Before we try this, go to UniqueUserValidator. See the setParameter() line? The makes it possible to add wildcards to your message - like:

The email {{ value }} is already registered

We could keep that, but since I'm not going to use it, I'll remove it. And... cool! With this setup, when we submit, this validator will be called and it will always fail. That's a good start. Let's try it!

Filling in the Validator Logic

Move over and refresh to resubmit the form. Yes! Our validator is working... it just doesn't have any logic yet! This is the easy part! Let's think about it: we need to make a query from inside the validator. Fortunately, these validator classes are services. And so, we can use our favorite trick: dependency injection!

Add an __construct() method on top with a UserRepository $userRepository argument. I'll hit alt+Enter to create that property and set it. Below, let's say $existingUser = $this->userRepository->findOneBy() to query for an email set to $value. Remember: because we put the annotation above the email property, $value will be that property's value.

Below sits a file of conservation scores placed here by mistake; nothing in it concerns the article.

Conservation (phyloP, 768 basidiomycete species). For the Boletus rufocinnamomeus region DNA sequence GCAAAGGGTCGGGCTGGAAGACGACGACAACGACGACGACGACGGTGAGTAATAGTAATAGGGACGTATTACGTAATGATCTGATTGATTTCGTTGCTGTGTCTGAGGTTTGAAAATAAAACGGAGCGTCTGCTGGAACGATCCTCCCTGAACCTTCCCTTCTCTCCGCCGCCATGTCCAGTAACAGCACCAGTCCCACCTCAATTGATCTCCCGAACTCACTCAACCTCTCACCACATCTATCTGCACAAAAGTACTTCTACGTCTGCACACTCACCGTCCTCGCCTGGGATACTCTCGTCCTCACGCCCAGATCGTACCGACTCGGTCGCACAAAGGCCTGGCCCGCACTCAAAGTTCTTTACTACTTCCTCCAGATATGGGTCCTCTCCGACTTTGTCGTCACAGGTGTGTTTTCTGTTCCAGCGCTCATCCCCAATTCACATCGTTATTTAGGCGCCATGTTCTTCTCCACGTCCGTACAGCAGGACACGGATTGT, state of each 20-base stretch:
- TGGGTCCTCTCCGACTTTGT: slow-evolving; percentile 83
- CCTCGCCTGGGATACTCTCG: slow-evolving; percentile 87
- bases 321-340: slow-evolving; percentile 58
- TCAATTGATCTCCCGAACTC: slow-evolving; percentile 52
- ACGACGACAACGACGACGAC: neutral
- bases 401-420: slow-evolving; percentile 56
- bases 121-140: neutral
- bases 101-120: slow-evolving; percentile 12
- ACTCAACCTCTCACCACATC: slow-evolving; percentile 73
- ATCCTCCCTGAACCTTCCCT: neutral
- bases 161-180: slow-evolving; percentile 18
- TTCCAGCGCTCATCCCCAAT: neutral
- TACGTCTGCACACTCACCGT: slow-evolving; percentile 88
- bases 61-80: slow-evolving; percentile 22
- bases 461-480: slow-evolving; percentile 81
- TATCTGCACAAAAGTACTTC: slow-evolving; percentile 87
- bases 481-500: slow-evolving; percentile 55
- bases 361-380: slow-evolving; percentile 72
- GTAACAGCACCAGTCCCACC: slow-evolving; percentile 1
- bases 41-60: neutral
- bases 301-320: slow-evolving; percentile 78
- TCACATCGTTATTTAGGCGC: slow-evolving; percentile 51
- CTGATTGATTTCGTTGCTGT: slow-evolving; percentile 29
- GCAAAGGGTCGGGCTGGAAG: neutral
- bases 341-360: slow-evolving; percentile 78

Next, very simply, if (!$existingUser) then return. That's it.

... lines 1 - 8
class UniqueUserValidator extends ConstraintValidator
private $userRepository;
public function __construct(UserRepository $userRepository)
$this->userRepository = $userRepository;
... line 17
public function validate($value, Constraint $constraint)
$existingUser = $this->userRepository->findOneBy([
'email' => $value
if (!$existingUser) {
... lines 27 - 31

One note: if this were an edit form where a user could change their email, this validator would need to make sure that the existing user wasn't actually just this user, if they submitted without changing their email. In that case, we would need $value to be the entire object so that we could use the id to be sure of this. To do that, you would need to change UniqueUser so that it lives above the class, instead of the property. You would also need to add an id property to UserRegistrationFormModel.